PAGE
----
Tour shows how water can transform ‘marginal’ land
20 Dec 2019, 11:37 AM
Those driving a multimillion dollar project investigating potential Kaipara and Far North-based water storage and use options have held two days of field trips to show how water has transformed marginal farmland intro highly productive horticulture.
Two initial studies – co-funded by the Northland Regional Council (NRC) and central government – have already identified about 6300 hectares of potential land some of which may be suitable for conversion to high value horticulture in Kaipara as part of a water supply scheme, another 1600ha south of Kaikohe and 1700ha to the west of Lake Omapere.
Northland Water Storage and Use Advisory Group Crown appointee Dover Samuels, centre, is briefed by landowner John Greensmith on the difference water has made to his avocado orchard at Tapora, near Wellsford.
Council Chair Penny Smart says overall, Northland has a lot of water “but unfortunately not always at the right time”. “A lot of it comes at once and at its heart, the project is about collecting water and making it available when it’s needed.”
The project recently reached an important pre-feasibility demand assessment and design stage which has seen major Northland landholders contacted to gather information needed to answer key questions, including what water could be used for given local soil types, land profile and climate.
As well as assess water user/grower demand, the prefeasibility stage – which has a budget of up to $3M – is also looking at where and how water could be collected, stored and distributed.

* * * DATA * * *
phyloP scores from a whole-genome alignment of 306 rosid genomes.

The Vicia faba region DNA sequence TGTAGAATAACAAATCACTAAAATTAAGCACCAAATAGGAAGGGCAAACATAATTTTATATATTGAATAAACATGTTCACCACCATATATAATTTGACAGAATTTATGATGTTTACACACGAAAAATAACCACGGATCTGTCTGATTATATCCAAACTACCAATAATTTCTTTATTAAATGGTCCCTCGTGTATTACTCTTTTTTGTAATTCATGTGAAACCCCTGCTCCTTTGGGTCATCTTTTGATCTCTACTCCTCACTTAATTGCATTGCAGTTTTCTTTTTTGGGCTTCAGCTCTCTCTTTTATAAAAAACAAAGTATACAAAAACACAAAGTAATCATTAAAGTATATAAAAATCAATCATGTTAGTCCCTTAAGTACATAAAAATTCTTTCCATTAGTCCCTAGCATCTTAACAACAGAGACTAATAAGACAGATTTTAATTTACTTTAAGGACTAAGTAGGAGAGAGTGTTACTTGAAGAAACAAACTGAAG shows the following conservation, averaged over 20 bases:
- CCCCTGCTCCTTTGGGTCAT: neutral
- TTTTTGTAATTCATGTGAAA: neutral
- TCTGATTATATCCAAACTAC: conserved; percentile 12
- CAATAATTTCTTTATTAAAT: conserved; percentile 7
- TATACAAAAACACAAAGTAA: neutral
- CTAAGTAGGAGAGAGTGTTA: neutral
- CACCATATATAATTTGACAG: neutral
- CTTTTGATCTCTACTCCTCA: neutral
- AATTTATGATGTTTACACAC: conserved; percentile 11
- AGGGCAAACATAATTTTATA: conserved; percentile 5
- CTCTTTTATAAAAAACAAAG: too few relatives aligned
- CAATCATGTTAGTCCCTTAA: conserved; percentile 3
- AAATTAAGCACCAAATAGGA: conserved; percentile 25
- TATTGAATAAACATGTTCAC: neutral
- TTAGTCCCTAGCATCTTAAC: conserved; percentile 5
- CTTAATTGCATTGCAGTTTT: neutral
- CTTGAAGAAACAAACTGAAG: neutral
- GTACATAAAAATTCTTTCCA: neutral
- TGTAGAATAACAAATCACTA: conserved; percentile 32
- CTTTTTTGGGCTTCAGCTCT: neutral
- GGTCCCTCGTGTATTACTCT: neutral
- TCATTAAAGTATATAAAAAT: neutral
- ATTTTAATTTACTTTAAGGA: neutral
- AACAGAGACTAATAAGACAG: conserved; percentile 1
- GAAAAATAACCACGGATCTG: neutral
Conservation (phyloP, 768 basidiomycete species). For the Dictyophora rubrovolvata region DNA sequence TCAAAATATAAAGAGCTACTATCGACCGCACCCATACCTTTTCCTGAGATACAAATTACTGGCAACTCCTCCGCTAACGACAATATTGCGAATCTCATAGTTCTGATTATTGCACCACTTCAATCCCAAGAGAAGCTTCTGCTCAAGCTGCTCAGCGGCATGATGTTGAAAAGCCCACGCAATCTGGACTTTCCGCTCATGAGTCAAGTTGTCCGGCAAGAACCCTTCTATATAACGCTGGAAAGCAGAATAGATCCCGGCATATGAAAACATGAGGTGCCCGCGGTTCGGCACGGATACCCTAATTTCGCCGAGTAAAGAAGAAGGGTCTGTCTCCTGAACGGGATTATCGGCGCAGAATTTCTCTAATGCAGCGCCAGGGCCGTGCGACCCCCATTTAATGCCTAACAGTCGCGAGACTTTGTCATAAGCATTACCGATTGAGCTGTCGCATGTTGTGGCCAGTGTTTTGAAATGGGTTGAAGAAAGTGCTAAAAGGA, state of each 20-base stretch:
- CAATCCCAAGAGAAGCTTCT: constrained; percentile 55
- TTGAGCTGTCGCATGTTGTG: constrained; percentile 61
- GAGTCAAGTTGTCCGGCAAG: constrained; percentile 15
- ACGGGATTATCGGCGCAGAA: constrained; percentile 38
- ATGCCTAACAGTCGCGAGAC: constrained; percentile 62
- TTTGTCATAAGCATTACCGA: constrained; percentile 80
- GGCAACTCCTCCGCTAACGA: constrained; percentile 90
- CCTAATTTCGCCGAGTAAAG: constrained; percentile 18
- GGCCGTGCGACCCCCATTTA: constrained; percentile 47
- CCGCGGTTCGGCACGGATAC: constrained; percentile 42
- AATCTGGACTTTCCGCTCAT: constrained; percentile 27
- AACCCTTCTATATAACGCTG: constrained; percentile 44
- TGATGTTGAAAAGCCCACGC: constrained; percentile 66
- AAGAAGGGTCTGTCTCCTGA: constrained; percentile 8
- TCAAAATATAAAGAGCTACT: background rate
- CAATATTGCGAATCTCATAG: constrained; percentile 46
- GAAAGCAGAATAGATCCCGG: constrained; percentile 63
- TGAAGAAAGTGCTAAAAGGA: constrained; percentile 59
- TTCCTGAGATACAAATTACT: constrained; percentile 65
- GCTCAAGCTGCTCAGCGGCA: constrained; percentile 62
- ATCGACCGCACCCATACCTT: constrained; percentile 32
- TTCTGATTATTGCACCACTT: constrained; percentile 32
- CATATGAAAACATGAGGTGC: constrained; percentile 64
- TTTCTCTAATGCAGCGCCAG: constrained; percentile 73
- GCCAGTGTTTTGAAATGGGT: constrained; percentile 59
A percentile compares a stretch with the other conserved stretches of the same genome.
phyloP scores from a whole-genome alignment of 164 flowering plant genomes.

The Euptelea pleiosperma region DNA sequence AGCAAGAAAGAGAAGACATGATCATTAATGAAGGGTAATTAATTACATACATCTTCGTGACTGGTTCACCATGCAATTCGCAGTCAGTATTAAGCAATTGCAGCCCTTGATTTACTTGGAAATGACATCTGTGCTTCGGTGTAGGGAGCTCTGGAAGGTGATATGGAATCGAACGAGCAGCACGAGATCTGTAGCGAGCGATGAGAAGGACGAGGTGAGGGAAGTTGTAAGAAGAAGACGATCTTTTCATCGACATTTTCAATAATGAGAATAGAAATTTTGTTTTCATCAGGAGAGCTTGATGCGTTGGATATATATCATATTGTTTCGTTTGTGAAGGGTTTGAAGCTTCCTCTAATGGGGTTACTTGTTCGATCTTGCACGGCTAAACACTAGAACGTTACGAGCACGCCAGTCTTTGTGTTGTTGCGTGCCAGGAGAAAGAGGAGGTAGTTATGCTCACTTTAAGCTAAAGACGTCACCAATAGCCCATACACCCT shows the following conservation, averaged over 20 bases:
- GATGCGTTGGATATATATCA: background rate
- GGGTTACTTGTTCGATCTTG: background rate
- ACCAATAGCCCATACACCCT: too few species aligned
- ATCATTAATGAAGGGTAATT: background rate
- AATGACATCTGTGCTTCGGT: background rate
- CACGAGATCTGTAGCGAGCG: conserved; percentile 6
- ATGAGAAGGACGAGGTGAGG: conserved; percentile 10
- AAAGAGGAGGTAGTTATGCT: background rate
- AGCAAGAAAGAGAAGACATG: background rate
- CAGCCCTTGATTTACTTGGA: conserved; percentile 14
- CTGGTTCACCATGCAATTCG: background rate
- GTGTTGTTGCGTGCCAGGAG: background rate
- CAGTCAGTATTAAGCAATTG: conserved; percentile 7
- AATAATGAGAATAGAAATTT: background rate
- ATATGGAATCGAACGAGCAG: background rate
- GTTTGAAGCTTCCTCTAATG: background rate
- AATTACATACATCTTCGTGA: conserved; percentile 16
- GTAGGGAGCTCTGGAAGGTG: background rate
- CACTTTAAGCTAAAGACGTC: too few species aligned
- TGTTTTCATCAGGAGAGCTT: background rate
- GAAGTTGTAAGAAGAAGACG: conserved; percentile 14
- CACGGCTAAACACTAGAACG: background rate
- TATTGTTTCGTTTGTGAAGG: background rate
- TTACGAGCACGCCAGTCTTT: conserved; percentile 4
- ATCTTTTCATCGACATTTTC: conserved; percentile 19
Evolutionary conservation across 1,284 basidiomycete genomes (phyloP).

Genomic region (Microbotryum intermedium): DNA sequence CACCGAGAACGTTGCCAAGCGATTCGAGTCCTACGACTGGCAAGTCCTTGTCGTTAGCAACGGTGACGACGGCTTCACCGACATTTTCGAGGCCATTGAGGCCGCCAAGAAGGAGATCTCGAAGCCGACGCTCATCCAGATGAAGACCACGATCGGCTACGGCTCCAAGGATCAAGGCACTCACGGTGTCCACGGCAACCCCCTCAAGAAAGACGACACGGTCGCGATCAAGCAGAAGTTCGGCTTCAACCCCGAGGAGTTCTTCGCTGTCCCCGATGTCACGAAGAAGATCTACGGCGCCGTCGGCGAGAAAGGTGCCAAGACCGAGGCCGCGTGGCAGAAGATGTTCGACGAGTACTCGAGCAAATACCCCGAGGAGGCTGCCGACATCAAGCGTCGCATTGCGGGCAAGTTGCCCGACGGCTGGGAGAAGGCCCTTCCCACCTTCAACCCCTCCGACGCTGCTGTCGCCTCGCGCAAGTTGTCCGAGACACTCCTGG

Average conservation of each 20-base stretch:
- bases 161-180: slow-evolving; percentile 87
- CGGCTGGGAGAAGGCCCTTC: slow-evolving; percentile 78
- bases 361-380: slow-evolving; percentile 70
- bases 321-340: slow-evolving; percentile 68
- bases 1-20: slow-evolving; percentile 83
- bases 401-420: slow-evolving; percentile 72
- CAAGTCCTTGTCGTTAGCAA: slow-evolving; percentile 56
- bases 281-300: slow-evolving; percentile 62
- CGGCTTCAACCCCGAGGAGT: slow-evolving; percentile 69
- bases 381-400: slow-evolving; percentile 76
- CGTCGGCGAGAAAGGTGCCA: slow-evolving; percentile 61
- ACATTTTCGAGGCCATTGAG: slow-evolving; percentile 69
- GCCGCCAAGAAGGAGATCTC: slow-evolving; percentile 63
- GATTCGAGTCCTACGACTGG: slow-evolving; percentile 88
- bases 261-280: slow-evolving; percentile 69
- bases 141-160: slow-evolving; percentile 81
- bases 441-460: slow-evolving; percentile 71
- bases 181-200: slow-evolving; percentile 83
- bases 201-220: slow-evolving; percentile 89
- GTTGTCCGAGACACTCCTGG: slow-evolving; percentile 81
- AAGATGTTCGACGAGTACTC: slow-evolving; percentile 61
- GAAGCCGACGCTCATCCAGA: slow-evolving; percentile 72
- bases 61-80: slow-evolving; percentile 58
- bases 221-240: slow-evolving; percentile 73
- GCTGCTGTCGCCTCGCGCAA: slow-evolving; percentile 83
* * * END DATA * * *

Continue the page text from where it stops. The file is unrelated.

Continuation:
Initial indications are that with the availability of a secure water supply, horticulture and supporting industry could ultimately create hundreds of jobs and boost Northland’s economy by tens of millions annually. This potential was reinforced in July when the project received an $18.5 million boost from the Provincial Growth Fund.
At a local level, the regional council is leading the project in collaboration with the Far North and Kaipara District Councils and Northland Inc
Chair Smart says the true value of water to horticulture can be difficult to grasp by just seeing reports and taking part in discussion.
With that in mind and to aid understanding of what water potentially allows, the council had recently organised two field trips (12 & 13 December) to look at horticulture operations in the Far North (including the Aupouri peninsular and Kerikeri), as well as at Tapora, near Wellsford, on the edge of the Kaipara Harbour.
Forty-six people in total had attended over the two days including landowners, farmers, tangata whenua and government staff.
“The field trips were a definite eye-opener for some, who saw first-hand how land that had been considered ‘marginal at best’ for farming had been transformed by water into highly productive horticulture.”
Technology and innovation are at the forefront in managing water use, costs and sustainability, with the latter a key consideration in Northland where any local economic growth needs to be done in an environmentally and culturally sensitive way.
Chair Smart says water is just one of the components – albeit a key one – to transforming land.
“The market for horticultural produce is growing worldwide, however, the level of investment needed for large land transformation is considerable.”
She says elsewhere in New Zealand high value horticultural land is being lost to subdivision, making land development options in Northland more appealing.
“And of course, along with land and water, having a pool of workers to employ is also critical to success.”
Chair Smart says ultimately, any change in land use for water storage/use will need to fit with the four well-beings that all councils must allow for; social, economic, environmental and cultural.
“Environmental sustainability and enhancement will be crucial, as will a willingness to adopt emerging sustainable land use technologies.”